Books by Glenda Young

Wednesday, June 25, 2014

Bougainvillea as a houseplant

I adore Bougainvillea when I've seen it on holiday abroad.  It sprawls, it's wild, I've seen it growing along coast roads and beaches in all kinds of colours including orange and white.  My favourite colour is the deep cherry red. 

I'd always wondered about growing it at home, here in England but knew it would have to be kept indoors as it likes a lot of heat and there's no way it would stand a British winter outside. 

But, I was always put off trying to grow one in the house for two reasons.  The first was that I had no idea where to buy them from, apart from online, and buying plants online without seeing their condition is an idea I can't buy into.  The second reason I was put off having one at home is that everything I read about them suggested they'd be too difficult to grow. This is an exotic plant, after all.  It's foreign and clearly not for the likes of me with my tendency to cottage garden.

And then one day last summer I found bougainvillea for sale at £5 a pot in a local greengrocer.  I couldn't believe it.  There were about a dozen healthy plants, all with the beginnings of flowers (well, bracts) on them and I bought one, took it home, potted it up into something bigger and kept it indoors in a conservatory over the summer where it baked in the sun during the day.  It bloomed, it flowered (well, got more bracts) in the most gorgeous purple colour.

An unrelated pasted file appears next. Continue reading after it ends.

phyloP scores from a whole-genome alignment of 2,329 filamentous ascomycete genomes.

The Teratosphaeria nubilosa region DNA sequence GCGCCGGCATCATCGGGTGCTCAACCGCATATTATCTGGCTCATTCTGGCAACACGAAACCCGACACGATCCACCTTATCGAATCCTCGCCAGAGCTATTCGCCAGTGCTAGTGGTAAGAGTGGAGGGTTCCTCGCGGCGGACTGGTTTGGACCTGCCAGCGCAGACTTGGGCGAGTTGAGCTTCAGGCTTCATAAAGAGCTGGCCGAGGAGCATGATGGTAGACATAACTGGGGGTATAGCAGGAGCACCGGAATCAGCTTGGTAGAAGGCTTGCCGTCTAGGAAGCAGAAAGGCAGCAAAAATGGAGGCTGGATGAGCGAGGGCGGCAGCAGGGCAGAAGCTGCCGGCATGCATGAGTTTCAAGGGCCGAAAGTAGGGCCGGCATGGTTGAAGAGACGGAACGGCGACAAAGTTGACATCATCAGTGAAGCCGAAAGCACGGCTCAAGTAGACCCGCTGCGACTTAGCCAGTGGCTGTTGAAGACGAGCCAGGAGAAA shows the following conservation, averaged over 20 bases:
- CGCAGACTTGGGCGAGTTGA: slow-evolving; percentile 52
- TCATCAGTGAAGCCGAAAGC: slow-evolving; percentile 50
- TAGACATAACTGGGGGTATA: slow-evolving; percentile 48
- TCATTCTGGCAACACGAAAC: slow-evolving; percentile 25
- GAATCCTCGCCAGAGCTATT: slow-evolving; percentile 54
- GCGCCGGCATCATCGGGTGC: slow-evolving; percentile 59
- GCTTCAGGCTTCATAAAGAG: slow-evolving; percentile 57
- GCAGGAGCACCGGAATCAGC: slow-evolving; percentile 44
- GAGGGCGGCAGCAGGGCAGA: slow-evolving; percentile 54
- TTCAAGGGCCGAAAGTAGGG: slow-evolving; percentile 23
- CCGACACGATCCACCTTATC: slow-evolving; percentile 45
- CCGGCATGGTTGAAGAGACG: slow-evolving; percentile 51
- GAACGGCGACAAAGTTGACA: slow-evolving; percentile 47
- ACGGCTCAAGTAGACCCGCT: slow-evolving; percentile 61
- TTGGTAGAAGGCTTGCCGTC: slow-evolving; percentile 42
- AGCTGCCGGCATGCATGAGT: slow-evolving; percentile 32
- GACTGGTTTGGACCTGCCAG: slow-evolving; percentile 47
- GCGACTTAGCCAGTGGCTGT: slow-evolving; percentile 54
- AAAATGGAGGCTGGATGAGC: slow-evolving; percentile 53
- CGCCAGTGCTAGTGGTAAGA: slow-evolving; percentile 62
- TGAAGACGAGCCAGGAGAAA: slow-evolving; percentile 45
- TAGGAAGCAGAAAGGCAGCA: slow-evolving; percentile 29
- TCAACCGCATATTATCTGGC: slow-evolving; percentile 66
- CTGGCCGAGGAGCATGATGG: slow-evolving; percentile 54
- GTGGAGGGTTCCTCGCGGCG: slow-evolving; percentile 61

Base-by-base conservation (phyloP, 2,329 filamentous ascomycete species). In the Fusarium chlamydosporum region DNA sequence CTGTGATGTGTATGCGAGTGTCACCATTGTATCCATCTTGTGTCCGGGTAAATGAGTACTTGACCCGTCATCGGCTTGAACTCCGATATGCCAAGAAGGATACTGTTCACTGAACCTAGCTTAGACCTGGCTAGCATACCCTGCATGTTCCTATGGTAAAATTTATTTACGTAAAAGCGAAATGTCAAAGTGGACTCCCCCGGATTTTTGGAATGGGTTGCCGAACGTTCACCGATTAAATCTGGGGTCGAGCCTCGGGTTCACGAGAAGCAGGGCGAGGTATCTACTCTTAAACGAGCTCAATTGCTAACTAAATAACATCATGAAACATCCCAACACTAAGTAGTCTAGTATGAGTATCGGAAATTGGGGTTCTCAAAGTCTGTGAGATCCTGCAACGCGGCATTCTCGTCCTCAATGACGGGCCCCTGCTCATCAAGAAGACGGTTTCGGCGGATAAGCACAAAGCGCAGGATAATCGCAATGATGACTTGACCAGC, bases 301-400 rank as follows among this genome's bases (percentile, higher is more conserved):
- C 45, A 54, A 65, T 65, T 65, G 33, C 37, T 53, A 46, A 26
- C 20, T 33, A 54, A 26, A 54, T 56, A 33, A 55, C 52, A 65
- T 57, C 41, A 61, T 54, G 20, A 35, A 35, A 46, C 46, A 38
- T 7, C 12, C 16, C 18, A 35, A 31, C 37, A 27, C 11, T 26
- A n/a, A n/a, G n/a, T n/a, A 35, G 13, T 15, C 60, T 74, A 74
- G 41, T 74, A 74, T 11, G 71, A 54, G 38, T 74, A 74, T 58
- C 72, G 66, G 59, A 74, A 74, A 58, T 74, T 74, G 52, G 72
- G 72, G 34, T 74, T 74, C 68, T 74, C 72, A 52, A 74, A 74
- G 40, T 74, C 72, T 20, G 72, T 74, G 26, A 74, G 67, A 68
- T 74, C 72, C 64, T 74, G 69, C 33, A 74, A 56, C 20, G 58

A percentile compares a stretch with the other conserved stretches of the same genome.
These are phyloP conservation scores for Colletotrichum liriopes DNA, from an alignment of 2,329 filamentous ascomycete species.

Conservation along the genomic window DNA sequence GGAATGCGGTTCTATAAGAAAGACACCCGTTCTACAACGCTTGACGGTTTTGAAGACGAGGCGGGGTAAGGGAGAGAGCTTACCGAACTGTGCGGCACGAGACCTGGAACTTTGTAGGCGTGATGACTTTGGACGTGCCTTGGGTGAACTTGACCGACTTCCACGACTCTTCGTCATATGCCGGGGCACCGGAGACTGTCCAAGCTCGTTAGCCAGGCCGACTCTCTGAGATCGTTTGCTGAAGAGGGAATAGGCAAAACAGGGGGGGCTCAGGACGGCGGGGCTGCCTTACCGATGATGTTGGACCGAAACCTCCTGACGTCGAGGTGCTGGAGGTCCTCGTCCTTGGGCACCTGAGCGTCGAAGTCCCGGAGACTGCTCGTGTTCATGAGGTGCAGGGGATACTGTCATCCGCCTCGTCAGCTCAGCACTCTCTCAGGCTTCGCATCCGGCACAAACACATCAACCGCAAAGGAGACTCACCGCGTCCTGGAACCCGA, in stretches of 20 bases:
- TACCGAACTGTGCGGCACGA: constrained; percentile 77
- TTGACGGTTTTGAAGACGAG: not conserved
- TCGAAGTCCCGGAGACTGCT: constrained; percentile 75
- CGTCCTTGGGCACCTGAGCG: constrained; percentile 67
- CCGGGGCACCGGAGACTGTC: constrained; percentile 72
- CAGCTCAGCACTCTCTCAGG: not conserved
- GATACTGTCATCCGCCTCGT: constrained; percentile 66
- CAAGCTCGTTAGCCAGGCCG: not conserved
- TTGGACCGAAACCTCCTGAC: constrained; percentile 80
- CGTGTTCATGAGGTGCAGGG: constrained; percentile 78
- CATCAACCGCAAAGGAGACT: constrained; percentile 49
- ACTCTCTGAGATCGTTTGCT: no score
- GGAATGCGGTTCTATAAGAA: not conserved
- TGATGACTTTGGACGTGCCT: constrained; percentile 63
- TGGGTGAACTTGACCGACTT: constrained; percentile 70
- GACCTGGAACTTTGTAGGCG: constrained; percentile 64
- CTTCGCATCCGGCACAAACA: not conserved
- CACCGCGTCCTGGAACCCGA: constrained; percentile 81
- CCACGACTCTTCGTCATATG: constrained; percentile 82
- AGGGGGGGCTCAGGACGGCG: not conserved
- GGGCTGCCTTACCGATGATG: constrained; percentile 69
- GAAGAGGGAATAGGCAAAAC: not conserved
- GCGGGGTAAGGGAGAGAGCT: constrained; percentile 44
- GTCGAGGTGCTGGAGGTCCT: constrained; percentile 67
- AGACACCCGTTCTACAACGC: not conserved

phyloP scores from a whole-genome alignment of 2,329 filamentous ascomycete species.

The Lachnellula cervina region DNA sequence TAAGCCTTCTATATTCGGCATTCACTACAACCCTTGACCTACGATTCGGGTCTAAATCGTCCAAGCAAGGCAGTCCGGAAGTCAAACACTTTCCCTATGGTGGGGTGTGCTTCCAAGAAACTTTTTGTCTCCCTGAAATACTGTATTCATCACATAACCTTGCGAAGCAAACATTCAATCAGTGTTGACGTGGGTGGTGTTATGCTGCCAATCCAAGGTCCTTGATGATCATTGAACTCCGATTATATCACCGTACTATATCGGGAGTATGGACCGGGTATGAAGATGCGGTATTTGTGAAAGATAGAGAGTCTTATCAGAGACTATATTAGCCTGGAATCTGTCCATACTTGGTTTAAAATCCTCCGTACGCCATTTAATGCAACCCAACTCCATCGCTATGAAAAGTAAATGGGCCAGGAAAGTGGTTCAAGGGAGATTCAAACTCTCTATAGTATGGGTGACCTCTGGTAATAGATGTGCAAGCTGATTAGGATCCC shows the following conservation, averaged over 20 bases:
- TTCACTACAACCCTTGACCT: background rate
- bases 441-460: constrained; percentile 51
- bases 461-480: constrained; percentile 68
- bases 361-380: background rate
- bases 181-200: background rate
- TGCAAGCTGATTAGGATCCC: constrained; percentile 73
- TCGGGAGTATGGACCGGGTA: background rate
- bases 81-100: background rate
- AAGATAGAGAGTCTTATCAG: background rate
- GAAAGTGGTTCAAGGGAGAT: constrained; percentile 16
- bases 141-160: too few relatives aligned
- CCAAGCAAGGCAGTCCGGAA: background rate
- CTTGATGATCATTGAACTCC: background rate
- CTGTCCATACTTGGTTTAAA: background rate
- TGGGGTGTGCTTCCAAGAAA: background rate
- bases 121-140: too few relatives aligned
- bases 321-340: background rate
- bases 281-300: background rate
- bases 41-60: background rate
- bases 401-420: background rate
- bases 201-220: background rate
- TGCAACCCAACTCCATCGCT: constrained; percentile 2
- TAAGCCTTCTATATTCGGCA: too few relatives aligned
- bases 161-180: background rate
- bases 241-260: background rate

Not knowing what to do with it over the winter, I chopped it right back and kept it in a corner of the living room, out of sight, out of mind. I expected it to die.  But for the cost of a fiver, even if it did die, it wouldn't have been the end of the world - but it would have been a shame.

In spring, I started watering it gently and green shoots started appearing on the plant.  As the weather warmed up and the light increased, the plant started sprouting new shoots, new leaves, and finally, new bracts which have coloured again.  The picture above was taken this week, as the bracts have started to turn purple once more. There's still more to come, it'll be even  more blooming gorgeous quite soon.

And so, if there is a point to this blog post about bougainvillea, it's this.  Let no-one tell you that this exotic plant is difficult to grow or to look after or to over-winter.  It's not. It couldn't be more easy.   I'm after another one now, in a different colour, and I plan to re-visit the greengrocer soon to see if she has any more plants this summer.
I'm on twitter @flaming_nora

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